Drivers starting on the front row have led an average of 76.6 laps per race. It dips into the 30s by the time you get to the second row. So, you'll want to give a big bump up to Brad Keselowski ($13,200) and Joey Logano ($12,500) on the front row, but more broadly, we should give a boost to drivers starting near the front.
A good rule of thumb might be to include at least three playoff drivers in each lineup. The playoff participants will start within the top 16 spots. This gives them easier access to laps led, and you know they'll have the speed to finish well, too. You can potentially squeeze in a fourth if you truly punt with your fourth spot, and punting is fully in play here given the likely top-heavy nature of the scoring distribution.
With the true value plays, it's okay to shoot for place-differential. There will be crashes on Saturday night, and with every crash in front of a driver, they effectively gain 1.5 FanDuel points (one point for the finishing position and 0.5 points for place-differential). If there's a three-car crash, that's 4.5 FanDuel points. So, you can absolutely scoop value plays starting further back. With your studs, though, they need to start and run out front.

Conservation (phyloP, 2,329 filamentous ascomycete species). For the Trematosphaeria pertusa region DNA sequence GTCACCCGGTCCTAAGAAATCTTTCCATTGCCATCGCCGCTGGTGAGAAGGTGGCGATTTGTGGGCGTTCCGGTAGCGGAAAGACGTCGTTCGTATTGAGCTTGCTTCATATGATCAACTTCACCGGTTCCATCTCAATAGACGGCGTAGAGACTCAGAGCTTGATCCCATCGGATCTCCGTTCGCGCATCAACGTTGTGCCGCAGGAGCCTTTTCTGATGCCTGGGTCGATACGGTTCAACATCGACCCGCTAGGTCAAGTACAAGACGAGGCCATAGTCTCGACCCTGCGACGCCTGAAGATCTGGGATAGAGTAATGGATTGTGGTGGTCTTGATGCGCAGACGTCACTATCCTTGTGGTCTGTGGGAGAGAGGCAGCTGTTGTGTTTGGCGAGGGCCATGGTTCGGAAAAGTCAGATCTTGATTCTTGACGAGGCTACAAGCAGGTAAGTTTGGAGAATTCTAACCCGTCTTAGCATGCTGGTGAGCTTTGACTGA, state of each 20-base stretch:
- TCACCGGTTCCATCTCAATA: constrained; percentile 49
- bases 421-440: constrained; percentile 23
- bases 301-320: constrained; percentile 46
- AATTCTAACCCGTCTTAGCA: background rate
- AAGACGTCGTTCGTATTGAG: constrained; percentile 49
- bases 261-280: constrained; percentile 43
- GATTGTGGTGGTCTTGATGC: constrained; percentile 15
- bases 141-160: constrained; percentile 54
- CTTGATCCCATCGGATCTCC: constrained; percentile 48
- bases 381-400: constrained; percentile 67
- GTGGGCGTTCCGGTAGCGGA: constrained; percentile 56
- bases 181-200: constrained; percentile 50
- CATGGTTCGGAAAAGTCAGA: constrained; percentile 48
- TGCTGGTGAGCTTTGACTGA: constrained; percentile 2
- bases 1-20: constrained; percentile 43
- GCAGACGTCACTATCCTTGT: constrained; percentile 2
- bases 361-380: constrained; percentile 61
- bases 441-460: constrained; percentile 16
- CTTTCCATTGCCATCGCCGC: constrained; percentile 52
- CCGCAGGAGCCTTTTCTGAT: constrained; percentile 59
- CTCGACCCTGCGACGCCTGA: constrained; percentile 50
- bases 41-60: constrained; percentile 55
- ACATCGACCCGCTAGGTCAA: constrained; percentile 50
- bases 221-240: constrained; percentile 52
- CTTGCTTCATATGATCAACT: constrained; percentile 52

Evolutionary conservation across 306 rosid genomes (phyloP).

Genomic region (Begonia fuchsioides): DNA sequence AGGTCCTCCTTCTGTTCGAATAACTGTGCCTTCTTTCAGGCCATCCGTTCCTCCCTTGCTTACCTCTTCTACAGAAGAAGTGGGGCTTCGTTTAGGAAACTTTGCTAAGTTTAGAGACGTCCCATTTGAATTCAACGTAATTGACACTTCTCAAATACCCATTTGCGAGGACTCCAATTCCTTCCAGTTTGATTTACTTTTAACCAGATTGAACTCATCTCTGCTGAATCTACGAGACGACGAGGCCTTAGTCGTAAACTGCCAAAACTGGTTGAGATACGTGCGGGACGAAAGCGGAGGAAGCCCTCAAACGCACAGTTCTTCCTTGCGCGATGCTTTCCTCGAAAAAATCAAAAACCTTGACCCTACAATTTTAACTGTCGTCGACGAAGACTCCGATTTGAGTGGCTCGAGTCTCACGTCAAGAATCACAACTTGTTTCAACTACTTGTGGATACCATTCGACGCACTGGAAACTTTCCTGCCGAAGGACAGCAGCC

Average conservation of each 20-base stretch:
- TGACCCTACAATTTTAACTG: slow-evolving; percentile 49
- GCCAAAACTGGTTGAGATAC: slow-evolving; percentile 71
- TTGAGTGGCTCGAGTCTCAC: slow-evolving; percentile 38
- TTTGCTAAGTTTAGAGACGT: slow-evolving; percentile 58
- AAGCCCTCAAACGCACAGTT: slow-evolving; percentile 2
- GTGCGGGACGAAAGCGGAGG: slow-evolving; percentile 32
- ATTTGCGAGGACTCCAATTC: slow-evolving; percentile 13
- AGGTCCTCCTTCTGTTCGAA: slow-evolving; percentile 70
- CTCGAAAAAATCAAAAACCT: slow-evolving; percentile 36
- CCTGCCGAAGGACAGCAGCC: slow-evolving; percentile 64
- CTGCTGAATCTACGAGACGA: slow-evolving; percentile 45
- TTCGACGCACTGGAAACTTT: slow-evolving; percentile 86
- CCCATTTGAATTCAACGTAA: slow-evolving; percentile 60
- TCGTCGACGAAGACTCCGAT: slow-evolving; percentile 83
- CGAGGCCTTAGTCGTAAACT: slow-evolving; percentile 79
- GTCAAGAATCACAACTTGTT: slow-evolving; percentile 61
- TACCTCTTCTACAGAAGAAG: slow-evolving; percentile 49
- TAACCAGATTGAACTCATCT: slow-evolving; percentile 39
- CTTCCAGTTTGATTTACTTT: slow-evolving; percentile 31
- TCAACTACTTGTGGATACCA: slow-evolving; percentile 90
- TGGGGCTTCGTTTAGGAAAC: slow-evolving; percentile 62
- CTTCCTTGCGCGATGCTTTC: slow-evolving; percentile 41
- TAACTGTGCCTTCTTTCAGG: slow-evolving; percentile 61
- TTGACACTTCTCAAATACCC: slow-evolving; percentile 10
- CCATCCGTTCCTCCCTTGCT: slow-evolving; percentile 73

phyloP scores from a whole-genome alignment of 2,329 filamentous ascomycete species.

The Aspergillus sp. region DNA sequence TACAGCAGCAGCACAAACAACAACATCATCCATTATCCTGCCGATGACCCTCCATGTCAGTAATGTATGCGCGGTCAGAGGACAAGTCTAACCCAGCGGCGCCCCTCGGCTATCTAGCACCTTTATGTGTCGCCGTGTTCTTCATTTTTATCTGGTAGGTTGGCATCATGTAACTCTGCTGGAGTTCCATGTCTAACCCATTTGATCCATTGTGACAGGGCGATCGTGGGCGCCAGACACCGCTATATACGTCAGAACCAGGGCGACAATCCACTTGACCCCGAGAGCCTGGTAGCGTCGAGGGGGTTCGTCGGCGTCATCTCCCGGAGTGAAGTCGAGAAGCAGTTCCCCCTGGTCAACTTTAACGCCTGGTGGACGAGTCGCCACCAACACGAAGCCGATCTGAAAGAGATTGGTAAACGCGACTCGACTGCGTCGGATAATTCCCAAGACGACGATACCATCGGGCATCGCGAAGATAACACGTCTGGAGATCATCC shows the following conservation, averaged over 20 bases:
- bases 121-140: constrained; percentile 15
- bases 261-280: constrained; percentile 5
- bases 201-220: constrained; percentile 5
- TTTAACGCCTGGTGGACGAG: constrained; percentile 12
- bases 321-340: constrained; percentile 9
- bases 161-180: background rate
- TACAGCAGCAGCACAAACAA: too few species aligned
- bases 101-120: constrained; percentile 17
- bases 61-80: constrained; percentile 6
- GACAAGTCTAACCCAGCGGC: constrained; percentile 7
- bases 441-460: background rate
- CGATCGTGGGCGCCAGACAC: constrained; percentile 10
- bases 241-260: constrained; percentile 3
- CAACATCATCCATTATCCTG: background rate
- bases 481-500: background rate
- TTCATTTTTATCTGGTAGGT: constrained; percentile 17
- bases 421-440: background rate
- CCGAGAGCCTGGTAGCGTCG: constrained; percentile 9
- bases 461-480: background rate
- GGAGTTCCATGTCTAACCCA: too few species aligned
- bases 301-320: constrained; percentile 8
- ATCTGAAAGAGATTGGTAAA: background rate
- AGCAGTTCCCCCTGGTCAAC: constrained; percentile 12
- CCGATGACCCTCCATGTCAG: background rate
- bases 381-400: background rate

Normally, we'll want to avoid buying into narratives when making decisions. The playoff dilemma will actually alter the way drivers play things on Saturday night, though, and we should consider it when filling out lineups as a result.
Entering the race, Ryan Blaney ($11,300) and Matt DiBenedetto ($9,700) are both more than 20 points behind the cutline. They basically need a win if they're going to advance, unless things get super jacked up in front of them. Blaney has already said, "I caution those in front of me," so you know lil buddy's gonna tear some stuff up on Saturday.
Aggression isn't a bad thing. It increases a driver's range of outcomes, but it also increases the odds they'll hit the high end of that range. So, Blaney and DiBenedetto figure to let it all hang out on Saturday night, and it's okay to give them a slight bump up as a result.
The drivers right on the bubble who may be more inclined to race for points are Aric Almirola ($9,000), Kurt Busch ($11,000), Clint Bowyer ($10,700), William Byron ($8,800), and Cole Custer ($8,200). We don't need to be too concerned around them because pit strategy figures to play less of a strategy here than it would at a place like Pocono or Indianapolis where you can pit without going a lap down. It is worth noting, though, that it's possible they'll skew toward a more conservative gameplan.
As mentioned at the top, though, anybody can clinch a spot with a win. All drivers will be gunning for that. And even if they've already advanced, a win gets them five playoff points, which they carry into the next round.
Because of this, we can largely keep things status quo on most drivers. They're all motivated to win, and nobody on the bubble can be too cautious. The big change is bumping up Blaney and DiBenedetto and hoping the promised aggression translates into fantasy points on Saturday night.